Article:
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Opinion: Not all potential regressions for Josh Allen in 2021 are unreasonable

Something to chew on for Josh Allen’s 2021

Buffalo Bills quarterback Josh Allen was spectacular in 2020. That’s not a hyperbolic statement. He ranked second in completion percentage over expectation (CPOE), third in expected points added (EPA)/play, fifth in adjusted net yards per attempt (ANY/A), third in QBR, fourth in passer rating, third in defense-adjusted value over average (DVOA), and fifth in PFF grade among NFL quarterbacks this past year. For those keep track at home, that means his STEW score (Bruce’s proprietary holistic metric composite) is 3.57, which was second in the league behind NFL MVP Aaron Rodgers. In addition to this, his volume statistics—4544 passing yards and 37 passing touchdowns, 421 rushing yards and 8 rushing touchdowns—made him the number-one fantasy quarterback. No matter how you slice it, Allen had a fantastic year.

The next question that logically comes to mind for many Bills fans after that initial statement passes the sniff test is: “Will Josh Allen regress in 2021?” If you’re hoping this article will give you the definitive answer through the crystal ball I’ve been hiding, you’ve come to the wrong place.

I would like to instead offer you three particular forms of regression Josh Allen could experience that, even if they occur, shouldn’t be construed as overly negative outcomes. All three seem like possibilities, but it’s important to set proper expectations BEFORE stimuli to better react AFTER stimuli. The way I see it, each of the following forms below the break represent a “type” of regression (raw statistical e.g. passing yards and touchdowns or efficiency e.g. DVOA, QBR, passer rating, etc.) followed by a “cause” of regression and the pairing of these two can help Bills Mafia decide how to respond.


1. Minor efficiency regression from a superlative peak

If Aaron Rodgers doesn’t go absolutely bonkers in 2020, the reigning MVP of the NFL plays in Orchard Park, looks good in shorts, and corrects media members when they fail to realize there’s only one New York team. Josh Allen’s STEW score was higher than Lamar Jackson’s during his MVP run in 2019.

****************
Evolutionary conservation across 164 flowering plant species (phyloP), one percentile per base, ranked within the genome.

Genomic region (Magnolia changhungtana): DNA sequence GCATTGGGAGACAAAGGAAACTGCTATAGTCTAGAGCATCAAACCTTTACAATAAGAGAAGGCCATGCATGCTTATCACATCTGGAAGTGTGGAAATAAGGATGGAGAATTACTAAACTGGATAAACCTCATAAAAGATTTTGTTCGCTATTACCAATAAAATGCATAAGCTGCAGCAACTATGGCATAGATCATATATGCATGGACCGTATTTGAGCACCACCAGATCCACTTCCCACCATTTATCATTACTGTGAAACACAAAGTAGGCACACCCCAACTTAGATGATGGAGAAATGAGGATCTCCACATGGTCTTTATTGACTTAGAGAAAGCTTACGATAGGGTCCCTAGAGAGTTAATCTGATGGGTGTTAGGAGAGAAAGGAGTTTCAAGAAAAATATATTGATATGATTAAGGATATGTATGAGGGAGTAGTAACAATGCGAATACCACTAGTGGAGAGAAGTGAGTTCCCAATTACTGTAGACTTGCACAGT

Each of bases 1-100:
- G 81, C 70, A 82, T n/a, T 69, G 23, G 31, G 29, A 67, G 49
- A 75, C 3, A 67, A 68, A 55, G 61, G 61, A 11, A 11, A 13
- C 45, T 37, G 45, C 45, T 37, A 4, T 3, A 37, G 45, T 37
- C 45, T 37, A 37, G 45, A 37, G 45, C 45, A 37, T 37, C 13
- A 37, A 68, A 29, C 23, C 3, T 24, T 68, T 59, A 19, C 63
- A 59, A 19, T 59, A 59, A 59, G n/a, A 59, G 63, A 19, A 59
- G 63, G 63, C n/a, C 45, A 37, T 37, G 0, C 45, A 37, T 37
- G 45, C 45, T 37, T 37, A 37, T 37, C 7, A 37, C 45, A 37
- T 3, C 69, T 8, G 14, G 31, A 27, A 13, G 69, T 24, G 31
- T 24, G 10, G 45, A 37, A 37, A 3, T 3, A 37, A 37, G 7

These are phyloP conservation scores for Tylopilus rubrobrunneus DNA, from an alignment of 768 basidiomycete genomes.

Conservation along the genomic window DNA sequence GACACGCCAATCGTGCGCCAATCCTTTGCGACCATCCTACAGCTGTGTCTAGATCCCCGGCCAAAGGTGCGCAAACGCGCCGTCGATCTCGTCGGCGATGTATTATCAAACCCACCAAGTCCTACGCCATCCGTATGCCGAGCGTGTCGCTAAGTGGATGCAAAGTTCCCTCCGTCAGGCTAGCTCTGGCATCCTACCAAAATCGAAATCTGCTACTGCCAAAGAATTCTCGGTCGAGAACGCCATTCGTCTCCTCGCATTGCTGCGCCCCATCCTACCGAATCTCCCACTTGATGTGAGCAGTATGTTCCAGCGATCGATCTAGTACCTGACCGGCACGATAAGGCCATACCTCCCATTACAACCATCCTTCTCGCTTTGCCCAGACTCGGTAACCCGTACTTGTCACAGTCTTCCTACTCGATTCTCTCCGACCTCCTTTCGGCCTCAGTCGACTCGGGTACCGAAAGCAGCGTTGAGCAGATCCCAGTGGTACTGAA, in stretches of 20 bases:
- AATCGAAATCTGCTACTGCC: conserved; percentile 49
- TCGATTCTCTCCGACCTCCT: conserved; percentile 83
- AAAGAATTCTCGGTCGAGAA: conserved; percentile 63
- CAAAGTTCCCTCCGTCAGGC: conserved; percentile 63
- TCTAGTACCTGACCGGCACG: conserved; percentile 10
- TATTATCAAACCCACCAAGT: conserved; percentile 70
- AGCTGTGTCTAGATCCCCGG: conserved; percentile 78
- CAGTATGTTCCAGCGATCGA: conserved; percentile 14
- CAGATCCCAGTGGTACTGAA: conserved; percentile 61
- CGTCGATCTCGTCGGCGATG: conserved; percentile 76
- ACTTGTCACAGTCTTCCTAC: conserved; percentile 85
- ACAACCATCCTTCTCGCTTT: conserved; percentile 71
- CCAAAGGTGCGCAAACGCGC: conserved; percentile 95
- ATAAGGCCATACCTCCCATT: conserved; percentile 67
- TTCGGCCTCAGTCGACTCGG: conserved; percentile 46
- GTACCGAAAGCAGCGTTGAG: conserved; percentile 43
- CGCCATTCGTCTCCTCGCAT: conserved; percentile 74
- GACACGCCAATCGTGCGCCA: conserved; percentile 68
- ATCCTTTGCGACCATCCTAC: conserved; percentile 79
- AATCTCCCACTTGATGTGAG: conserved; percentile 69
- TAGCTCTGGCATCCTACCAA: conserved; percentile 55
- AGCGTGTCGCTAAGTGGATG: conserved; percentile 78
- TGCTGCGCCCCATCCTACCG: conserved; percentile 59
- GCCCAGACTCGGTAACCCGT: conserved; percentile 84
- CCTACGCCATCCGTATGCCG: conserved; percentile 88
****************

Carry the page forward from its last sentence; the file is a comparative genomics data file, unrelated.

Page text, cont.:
Allen can regress simply because last year was so good.

Allen could regress and still have a top-five QB season. He could regress and this team could win a Super Bowl in plurality due to his play. Because of how good he was in 2020, we have to establish boundaries for how significant the regression even has to be before we even would call it such.

Right now, someone is out there saying: “He’s gotten better every year, so why wouldn’t he continue to get better?” He might.

But there are two counters to that: first, a raw statistical jump from 2020-2021 equivalent to the same raw statistical jump from 2019-2020 would mean that Allen would throw for almost 6,100 yards and 57 touchdowns. The 358 passing yards per game over 17 games would be 50 yards higher than the career average of the number-one QB in yards per game in NFL history (Patrick Mahomes).

Secondly, everyone who has spoken with even a small amount of fondness about Josh Allen since he was a prospect coming out of Wyoming has said he had a “high ceiling.” The operative word there is “ceiling.” Every quarterback has one. They don’t get better infinitely. We know now that Allen’s ceiling is one of the best quarterbacks in the NFL. He was that in 2020 unquestionably and normalizing that production would make the Bills Super Bowl contenders for a long time.

2. Raw statistical regression out of lack of necessity (better defensive play)

Josh Allen and the Bills’ passing attack carried the team in more than a few games in 2020. Early in the season, the Miami Dolphins and Los Angeles Rams games frankly required MVP-level play from Allen. Had the defense performed better, the Bills could have gone to a four-minute offense sooner and Allen’s passing yardage and passing touchdowns numbers wouldn’t be as impressive on paper.

If the Bills’ defense improves in 2021, Allen may not need to get that last 80-yard drive in under pressure, which is primarily passing the ball to deal with the clock. Taking away a few of those over the course of the season could lead to a raw statistical regression when no actual regression in ability has occurred.

3. Raw statistical regression out of lack of necessity (better running game)

Drives are a finite resource in the NFL, as are yards. In addition, there is a cap on potential scoring based on opponent drives and the clock that makes it a pseudo-zero-sum game. If you get more yards when you run the ball, there are less yards on that drive available for you to potentially get passing the ball. The Bills’ running game was middling in 2020, with both head coach Sean McDermott and general manager Brandon Beane remarking this offseason that they wanted it to change in 2021. If it does (much like the defensive point above), it may lead to a raw statistical regression when Allen didn’t actually regress in quarterback talent or execution at all.

These three types of “regression” may show up when you look at Allen’s 2021 on paper post-season and compare it to 2020. All of them would be classified by this writer as being “reasonable regressions” and wouldn’t be cause for even a little bit of alarm.


...and that’s the way the cookie crumbles. I’m Bruce Nolan with Buffalo Rumblings. You can find me on Twitter @BruceExclusive and look for new episodes of “The Bruce Exclusive” every week on the Buffalo Rumblings Podcast Network!